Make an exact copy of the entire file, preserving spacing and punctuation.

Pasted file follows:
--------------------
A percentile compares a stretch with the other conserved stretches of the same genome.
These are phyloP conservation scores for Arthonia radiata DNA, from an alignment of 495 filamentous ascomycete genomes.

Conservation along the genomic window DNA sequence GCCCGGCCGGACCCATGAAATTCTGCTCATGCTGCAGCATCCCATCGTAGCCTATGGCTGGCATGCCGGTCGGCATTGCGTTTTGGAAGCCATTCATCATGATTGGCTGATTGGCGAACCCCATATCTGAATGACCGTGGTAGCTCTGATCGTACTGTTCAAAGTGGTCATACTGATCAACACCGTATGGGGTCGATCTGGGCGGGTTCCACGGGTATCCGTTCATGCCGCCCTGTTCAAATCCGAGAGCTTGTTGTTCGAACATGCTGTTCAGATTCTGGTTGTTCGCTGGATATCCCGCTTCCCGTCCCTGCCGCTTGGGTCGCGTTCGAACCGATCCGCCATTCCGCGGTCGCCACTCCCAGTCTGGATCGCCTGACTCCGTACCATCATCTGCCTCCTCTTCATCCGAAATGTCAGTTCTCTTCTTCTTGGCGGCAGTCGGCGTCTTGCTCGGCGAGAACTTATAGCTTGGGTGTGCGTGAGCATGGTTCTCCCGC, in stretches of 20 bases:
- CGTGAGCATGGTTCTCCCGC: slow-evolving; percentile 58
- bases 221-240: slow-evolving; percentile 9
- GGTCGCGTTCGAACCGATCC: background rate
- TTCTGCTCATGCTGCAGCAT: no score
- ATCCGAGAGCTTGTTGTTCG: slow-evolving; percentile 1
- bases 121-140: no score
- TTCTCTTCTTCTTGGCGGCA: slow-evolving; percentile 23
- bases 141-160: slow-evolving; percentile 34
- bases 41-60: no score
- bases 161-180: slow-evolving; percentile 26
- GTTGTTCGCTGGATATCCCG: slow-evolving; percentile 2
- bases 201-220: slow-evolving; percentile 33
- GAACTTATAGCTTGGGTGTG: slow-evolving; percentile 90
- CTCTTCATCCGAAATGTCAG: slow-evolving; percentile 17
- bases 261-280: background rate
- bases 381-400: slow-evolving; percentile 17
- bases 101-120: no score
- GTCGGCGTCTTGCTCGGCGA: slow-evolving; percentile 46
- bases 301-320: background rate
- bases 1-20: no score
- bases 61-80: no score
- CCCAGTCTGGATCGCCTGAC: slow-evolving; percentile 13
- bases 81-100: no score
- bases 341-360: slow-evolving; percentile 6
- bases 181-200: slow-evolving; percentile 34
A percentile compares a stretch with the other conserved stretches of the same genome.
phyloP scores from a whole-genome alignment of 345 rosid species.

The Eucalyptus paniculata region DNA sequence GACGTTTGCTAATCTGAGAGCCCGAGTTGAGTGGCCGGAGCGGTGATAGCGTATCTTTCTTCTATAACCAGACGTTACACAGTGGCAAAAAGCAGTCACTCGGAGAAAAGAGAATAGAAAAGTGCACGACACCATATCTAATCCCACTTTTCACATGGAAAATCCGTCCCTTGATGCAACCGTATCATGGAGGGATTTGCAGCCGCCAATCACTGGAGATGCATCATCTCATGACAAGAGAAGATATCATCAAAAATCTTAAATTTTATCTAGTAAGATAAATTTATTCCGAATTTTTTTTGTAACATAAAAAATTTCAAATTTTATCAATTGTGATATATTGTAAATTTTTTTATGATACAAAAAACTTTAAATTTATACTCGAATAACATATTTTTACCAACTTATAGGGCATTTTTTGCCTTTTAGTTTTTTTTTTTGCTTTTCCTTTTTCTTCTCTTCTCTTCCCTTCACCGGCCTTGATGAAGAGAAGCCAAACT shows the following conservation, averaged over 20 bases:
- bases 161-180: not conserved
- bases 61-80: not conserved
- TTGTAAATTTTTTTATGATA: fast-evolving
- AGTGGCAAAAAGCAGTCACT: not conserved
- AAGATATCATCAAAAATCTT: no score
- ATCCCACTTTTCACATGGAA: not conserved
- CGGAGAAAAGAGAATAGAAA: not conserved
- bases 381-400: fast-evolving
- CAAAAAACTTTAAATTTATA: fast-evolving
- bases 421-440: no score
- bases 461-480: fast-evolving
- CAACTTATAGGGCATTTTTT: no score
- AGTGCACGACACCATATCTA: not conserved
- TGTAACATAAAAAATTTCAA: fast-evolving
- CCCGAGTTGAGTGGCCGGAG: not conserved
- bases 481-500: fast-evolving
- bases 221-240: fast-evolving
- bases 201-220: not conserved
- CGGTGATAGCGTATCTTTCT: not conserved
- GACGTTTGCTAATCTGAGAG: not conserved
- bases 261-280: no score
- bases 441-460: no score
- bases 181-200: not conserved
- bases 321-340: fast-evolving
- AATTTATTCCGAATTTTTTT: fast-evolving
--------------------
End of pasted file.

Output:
A percentile compares a stretch with the other conserved stretches of the same genome.
These are phyloP conservation scores for Arthonia radiata DNA, from an alignment of 495 filamentous ascomycete genomes.

Conservation along the genomic window DNA sequence GCCCGGCCGGACCCATGAAATTCTGCTCATGCTGCAGCATCCCATCGTAGCCTATGGCTGGCATGCCGGTCGGCATTGCGTTTTGGAAGCCATTCATCATGATTGGCTGATTGGCGAACCCCATATCTGAATGACCGTGGTAGCTCTGATCGTACTGTTCAAAGTGGTCATACTGATCAACACCGTATGGGGTCGATCTGGGCGGGTTCCACGGGTATCCGTTCATGCCGCCCTGTTCAAATCCGAGAGCTTGTTGTTCGAACATGCTGTTCAGATTCTGGTTGTTCGCTGGATATCCCGCTTCCCGTCCCTGCCGCTTGGGTCGCGTTCGAACCGATCCGCCATTCCGCGGTCGCCACTCCCAGTCTGGATCGCCTGACTCCGTACCATCATCTGCCTCCTCTTCATCCGAAATGTCAGTTCTCTTCTTCTTGGCGGCAGTCGGCGTCTTGCTCGGCGAGAACTTATAGCTTGGGTGTGCGTGAGCATGGTTCTCCCGC, in stretches of 20 bases:
- CGTGAGCATGGTTCTCCCGC: slow-evolving; percentile 58
- bases 221-240: slow-evolving; percentile 9
- GGTCGCGTTCGAACCGATCC: background rate
- TTCTGCTCATGCTGCAGCAT: no score
- ATCCGAGAGCTTGTTGTTCG: slow-evolving; percentile 1
- bases 121-140: no score
- TTCTCTTCTTCTTGGCGGCA: slow-evolving; percentile 23
- bases 141-160: slow-evolving; percentile 34
- bases 41-60: no score
- bases 161-180: slow-evolving; percentile 26
- GTTGTTCGCTGGATATCCCG: slow-evolving; percentile 2
- bases 201-220: slow-evolving; percentile 33
- GAACTTATAGCTTGGGTGTG: slow-evolving; percentile 90
- CTCTTCATCCGAAATGTCAG: slow-evolving; percentile 17
- bases 261-280: background rate
- bases 381-400: slow-evolving; percentile 17
- bases 101-120: no score
- GTCGGCGTCTTGCTCGGCGA: slow-evolving; percentile 46
- bases 301-320: background rate
- bases 1-20: no score
- bases 61-80: no score
- CCCAGTCTGGATCGCCTGAC: slow-evolving; percentile 13
- bases 81-100: no score
- bases 341-360: slow-evolving; percentile 6
- bases 181-200: slow-evolving; percentile 34
A percentile compares a stretch with the other conserved stretches of the same genome.
phyloP scores from a whole-genome alignment of 345 rosid species.

The Eucalyptus paniculata region DNA sequence GACGTTTGCTAATCTGAGAGCCCGAGTTGAGTGGCCGGAGCGGTGATAGCGTATCTTTCTTCTATAACCAGACGTTACACAGTGGCAAAAAGCAGTCACTCGGAGAAAAGAGAATAGAAAAGTGCACGACACCATATCTAATCCCACTTTTCACATGGAAAATCCGTCCCTTGATGCAACCGTATCATGGAGGGATTTGCAGCCGCCAATCACTGGAGATGCATCATCTCATGACAAGAGAAGATATCATCAAAAATCTTAAATTTTATCTAGTAAGATAAATTTATTCCGAATTTTTTTTGTAACATAAAAAATTTCAAATTTTATCAATTGTGATATATTGTAAATTTTTTTATGATACAAAAAACTTTAAATTTATACTCGAATAACATATTTTTACCAACTTATAGGGCATTTTTTGCCTTTTAGTTTTTTTTTTTGCTTTTCCTTTTTCTTCTCTTCTCTTCCCTTCACCGGCCTTGATGAAGAGAAGCCAAACT shows the following conservation, averaged over 20 bases:
- bases 161-180: not conserved
- bases 61-80: not conserved
- TTGTAAATTTTTTTATGATA: fast-evolving
- AGTGGCAAAAAGCAGTCACT: not conserved
- AAGATATCATCAAAAATCTT: no score
- ATCCCACTTTTCACATGGAA: not conserved
- CGGAGAAAAGAGAATAGAAA: not conserved
- bases 381-400: fast-evolving
- CAAAAAACTTTAAATTTATA: fast-evolving
- bases 421-440: no score
- bases 461-480: fast-evolving
- CAACTTATAGGGCATTTTTT: no score
- AGTGCACGACACCATATCTA: not conserved
- TGTAACATAAAAAATTTCAA: fast-evolving
- CCCGAGTTGAGTGGCCGGAG: not conserved
- bases 481-500: fast-evolving
- bases 221-240: fast-evolving
- bases 201-220: not conserved
- CGGTGATAGCGTATCTTTCT: not conserved
- GACGTTTGCTAATCTGAGAG: not conserved
- bases 261-280: no score
- bases 441-460: no score
- bases 181-200: not conserved
- bases 321-340: fast-evolving
- AATTTATTCCGAATTTTTTT: fast-evolving